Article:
By Azim Zahir
22 September 2018
It has been 10 years since the Maldivians
shook off a three-decade-long dictatorship and chose to walk down the path of
democracy. In October 2008, long-term Maldivian leader Maumoon Abdul Gayoom
left power peacefully, after a popular opposition movement challenged his power
and forced him to hold the Maldives' first multiparty presidential vote.
Over the past 10 years, the country has
held regular multiparty elections and in just a few days, on September 23,
Maldivians will head to the polls to choose their president for the third time
since 2008. The incumbent Abdulla Yameen is running against long-term
legislator Ibrahim Mohamed Solih, endorsed by a coalition of opposition
In any young democracy, an election would
be celebrated as an expression of democratic life, but in the Maldives today,
the upcoming vote is just another indication of the death of its democracy.
There is currently little hope that the
flawed electoral process and the vote on September 23 will change the current tendencies
towards an authoritarian relapse in Maldivian politics.
A Short Democratic Moment
When popular protests erupted in September
2003, following the brutal killing of an inmate in Maldivian prison, hopes for
meaningful change in the country ran high. A coalition of opposition parties,
led by Mohamed Nasheed from Maldivian Democratic Party (MDP) rode the wave of
public discontent and managed to force Gayoom to open up the political system
and hold free elections.
In 2008, Nasheed, backed by a coalition of
parties, defeated Gayoom in a runoff and became the Maldives' first freely
elected president. Two years later, the international watchdog Freedom House
listed the country as an electoral democracy for the first time in its history.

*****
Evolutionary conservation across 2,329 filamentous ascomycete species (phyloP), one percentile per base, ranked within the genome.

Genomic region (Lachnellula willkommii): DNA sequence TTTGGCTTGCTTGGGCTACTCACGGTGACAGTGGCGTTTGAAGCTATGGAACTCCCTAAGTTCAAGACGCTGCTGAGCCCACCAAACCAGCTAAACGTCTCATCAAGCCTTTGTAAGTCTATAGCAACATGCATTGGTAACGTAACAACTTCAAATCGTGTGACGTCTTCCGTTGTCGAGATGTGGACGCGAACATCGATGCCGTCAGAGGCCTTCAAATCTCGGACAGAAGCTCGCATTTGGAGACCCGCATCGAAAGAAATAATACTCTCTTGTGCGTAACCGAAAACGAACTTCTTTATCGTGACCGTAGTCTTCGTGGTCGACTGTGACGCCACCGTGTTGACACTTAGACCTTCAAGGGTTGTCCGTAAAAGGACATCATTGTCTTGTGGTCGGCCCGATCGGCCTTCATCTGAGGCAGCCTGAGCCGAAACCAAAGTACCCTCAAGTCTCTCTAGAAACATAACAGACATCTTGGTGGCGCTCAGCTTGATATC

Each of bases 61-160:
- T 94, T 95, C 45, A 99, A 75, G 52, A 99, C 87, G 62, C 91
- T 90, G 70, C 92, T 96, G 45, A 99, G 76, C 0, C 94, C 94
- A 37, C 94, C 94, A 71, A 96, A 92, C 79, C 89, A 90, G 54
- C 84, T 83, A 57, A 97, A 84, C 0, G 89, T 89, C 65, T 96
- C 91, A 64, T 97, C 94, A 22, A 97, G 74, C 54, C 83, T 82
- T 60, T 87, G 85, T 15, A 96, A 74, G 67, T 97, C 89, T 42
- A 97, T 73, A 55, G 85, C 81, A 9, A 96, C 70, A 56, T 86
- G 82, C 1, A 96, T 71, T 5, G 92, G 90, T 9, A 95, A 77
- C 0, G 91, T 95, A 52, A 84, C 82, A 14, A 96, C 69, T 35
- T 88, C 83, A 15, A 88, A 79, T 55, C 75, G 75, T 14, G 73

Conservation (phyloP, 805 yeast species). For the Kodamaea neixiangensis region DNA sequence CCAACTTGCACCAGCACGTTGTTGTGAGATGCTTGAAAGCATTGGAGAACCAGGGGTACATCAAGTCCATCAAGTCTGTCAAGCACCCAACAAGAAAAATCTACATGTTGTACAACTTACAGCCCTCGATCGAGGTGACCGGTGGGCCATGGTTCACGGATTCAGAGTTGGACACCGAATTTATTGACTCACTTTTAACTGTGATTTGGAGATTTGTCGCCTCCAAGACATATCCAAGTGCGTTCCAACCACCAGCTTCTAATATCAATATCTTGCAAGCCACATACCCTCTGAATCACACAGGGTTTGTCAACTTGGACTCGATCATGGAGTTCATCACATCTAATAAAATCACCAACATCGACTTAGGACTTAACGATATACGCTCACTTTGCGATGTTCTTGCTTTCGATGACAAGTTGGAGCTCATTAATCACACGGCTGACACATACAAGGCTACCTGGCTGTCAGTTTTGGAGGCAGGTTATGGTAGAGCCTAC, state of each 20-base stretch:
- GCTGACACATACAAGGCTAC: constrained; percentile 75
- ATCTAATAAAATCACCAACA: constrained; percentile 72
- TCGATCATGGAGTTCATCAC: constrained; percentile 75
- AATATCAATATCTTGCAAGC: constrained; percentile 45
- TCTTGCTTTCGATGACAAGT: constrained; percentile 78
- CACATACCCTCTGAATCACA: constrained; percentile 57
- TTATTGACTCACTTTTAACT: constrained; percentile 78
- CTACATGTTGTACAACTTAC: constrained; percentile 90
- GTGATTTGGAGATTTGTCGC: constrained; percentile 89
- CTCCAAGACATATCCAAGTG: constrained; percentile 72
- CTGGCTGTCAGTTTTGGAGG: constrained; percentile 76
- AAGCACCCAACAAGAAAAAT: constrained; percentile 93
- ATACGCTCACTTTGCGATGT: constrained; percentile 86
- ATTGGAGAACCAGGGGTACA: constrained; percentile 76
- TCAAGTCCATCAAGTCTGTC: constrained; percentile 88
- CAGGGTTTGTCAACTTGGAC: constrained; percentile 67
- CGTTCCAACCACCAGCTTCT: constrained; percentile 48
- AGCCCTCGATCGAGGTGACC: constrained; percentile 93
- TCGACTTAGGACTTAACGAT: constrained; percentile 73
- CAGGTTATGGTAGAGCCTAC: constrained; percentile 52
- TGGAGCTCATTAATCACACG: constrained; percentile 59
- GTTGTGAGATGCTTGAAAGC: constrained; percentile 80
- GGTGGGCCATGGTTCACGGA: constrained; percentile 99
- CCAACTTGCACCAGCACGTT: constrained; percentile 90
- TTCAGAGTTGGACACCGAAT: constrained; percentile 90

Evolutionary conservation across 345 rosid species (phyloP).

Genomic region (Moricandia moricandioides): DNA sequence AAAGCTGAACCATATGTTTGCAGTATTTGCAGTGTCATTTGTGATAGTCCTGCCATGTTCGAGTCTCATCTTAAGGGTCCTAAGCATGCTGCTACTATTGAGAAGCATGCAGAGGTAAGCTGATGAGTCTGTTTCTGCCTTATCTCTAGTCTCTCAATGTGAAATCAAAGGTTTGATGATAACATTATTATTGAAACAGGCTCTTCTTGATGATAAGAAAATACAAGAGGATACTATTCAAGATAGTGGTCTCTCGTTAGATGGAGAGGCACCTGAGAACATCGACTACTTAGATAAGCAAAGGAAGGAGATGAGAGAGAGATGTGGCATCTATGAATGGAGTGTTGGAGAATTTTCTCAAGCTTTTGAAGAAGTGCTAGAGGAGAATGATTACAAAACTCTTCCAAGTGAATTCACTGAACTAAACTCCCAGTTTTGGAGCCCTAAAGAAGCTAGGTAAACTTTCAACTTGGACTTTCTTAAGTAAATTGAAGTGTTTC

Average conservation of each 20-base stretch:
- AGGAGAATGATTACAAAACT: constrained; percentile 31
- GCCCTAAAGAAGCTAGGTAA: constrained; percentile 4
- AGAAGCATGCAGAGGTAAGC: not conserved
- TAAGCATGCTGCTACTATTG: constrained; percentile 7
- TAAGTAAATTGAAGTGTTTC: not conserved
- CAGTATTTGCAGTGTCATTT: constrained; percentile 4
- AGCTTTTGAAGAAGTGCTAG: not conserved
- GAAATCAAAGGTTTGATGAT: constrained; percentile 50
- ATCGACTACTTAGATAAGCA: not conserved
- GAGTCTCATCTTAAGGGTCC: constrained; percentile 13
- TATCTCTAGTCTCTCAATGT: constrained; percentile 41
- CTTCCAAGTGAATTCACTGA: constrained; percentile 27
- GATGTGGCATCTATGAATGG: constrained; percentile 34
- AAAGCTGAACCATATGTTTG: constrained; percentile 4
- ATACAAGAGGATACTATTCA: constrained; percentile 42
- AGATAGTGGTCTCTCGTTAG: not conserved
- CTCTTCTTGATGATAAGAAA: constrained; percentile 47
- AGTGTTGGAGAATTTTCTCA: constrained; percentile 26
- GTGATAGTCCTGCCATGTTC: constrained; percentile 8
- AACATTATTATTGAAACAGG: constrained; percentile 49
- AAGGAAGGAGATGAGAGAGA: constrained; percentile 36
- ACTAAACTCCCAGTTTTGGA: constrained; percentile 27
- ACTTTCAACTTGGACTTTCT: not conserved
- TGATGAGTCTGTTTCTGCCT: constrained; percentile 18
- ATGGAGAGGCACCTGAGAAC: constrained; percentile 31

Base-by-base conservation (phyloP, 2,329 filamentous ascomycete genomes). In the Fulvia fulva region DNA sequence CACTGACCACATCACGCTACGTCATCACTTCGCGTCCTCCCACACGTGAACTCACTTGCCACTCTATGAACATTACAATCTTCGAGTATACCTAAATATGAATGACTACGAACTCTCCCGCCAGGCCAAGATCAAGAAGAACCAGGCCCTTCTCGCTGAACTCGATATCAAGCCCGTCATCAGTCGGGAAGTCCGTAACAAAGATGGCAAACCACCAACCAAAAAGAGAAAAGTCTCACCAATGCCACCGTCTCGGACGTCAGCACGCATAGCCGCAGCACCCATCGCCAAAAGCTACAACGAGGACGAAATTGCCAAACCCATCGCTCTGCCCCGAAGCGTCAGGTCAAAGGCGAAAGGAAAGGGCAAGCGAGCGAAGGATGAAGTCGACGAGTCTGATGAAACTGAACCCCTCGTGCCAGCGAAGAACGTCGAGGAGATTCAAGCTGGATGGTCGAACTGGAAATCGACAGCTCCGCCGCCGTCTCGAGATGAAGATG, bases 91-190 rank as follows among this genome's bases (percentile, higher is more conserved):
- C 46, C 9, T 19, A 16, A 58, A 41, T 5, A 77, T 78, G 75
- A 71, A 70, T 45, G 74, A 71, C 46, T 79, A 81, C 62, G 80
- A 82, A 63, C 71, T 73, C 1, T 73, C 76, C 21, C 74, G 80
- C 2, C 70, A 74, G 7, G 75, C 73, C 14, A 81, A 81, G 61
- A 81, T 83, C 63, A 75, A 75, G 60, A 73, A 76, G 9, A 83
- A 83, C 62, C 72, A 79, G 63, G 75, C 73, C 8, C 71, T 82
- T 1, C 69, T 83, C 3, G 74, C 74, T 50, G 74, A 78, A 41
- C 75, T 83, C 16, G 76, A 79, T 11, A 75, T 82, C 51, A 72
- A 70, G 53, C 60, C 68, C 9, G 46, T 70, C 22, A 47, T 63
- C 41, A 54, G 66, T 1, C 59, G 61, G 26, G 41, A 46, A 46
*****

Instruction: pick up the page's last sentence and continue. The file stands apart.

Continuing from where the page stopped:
But that newly acquired "status"
did not translate into practises on the ground. The Maldivian political class
did not give up their predatory behaviour and unprincipled politics.
The new political parties, their leaders,
parliamentarians, the judges, and those who pump money into politics did not
fully embrace democracy.
Nasheed himself made authoritarian moves,
including arresting officials and opposition politicians to deal with mounting
political and economic challenges.
Instead of trying to make the democratic
transition work despite disagreements, the opposition sought to end Nasheed's
government by any means. He was forced to resign in February 2012 after
sections of the police and the military mutinied and backed the demand of the
opposition for his resignation.
Then in 2013, Gayoom's Progressive Party of
the Maldives (PPM) nominated his half-brother, Yameen, to run against Nasheed
in the presidential race. It then entered into a coalition with the Jumhooree
Party and Islamist Adalat Party, both of which backed the MDP against Gayoom
back in 2008.
This alliance helped Yameen win the vote
with 51 percent.
Descent into A New Despotism
Soon after he took power, Yameen, too,
veered off the democratic path. He gradually took control of various
institutions, hollowed them out and made them subservient to his political
agenda, all the while talking about democracy, rule of law, and development.
The judiciary has been one of the main
targets of Yameen's authoritarian assault on state institutions. Soon after he
took power, he used his party's legislative majority to change the law
regulating the composition of the country's top court.
Using these amendments, the president